President Obama has made great strides in an effort to follow through on his campaign promises.
Obama took the office of president in January of 2009 facing multiple issues left by the previous administration, including women’s rights, Guantanamo Bay, same-sex rights and tensions in the Middle East.
In the last nine months, Obama has worked to correct these problems, among others.
Just nine days after being sworn in, Obama signed the “Ledbetter’s Law,” created to help women challenge unequal pay; his first signed act of congress.
Within days of his inauguration, the president put plans in motion for the closure of Guantanamo Bay.
In the months since, Obama has given hope and created change, just as his campaign promised.
Obama gave a speech on Oct. 10, at the 13th annual Human Rights Campaign dinner. In his speech, he spoke of his support for same-sex rights.
“I’m here with a simple message: I’m here with you in that fight,” Obama said .
Obama is in favor of civil unions and is against amending the Constitution to ban same-sex marriage.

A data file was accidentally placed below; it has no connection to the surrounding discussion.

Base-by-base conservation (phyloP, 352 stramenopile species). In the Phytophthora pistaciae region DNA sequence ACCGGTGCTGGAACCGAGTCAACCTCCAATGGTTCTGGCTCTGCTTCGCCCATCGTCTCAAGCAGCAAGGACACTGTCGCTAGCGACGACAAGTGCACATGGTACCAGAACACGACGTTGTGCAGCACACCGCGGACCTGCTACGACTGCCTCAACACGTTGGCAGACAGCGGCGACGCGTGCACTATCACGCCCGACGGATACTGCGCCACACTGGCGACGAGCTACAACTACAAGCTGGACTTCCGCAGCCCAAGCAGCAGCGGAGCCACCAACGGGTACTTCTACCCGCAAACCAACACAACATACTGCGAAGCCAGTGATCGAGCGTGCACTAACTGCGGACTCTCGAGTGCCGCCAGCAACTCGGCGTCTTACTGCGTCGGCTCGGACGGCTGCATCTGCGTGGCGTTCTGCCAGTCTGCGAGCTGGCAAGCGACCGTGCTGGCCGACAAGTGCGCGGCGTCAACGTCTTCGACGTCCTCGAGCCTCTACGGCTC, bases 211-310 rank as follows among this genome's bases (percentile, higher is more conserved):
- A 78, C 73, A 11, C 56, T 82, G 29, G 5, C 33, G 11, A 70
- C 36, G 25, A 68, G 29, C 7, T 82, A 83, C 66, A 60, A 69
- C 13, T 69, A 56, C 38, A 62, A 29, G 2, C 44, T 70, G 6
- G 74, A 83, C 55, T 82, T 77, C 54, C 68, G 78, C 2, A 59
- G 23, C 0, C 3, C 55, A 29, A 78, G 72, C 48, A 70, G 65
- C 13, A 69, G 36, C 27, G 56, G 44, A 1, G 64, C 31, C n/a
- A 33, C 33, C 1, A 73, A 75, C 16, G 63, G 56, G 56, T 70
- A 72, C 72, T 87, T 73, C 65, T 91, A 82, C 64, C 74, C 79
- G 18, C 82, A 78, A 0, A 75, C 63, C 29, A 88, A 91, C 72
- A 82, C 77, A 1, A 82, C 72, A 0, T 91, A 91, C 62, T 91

“You will see a time in which we as a nation finally recognize relationships between two men or two women as just as real and admirable as relationships between a man and a woman,” Obama said.
Most recently, Obama won the 2009 Nobel Peace Prize for his efforts to support peace between the West and the Middle East.
Four of the five judges involved in the decision spoke out in support of him.
Among them was the Nobel committee chairman, Thorbjorn Jagland.
“Alfred Nobel wrote that the prize should go to the person who has contributed most to the development of peace in the previous year,” Jagland said, “who has done more for that than Barack Obama?”
He is a fighter for our rights and an advocate for change and equality.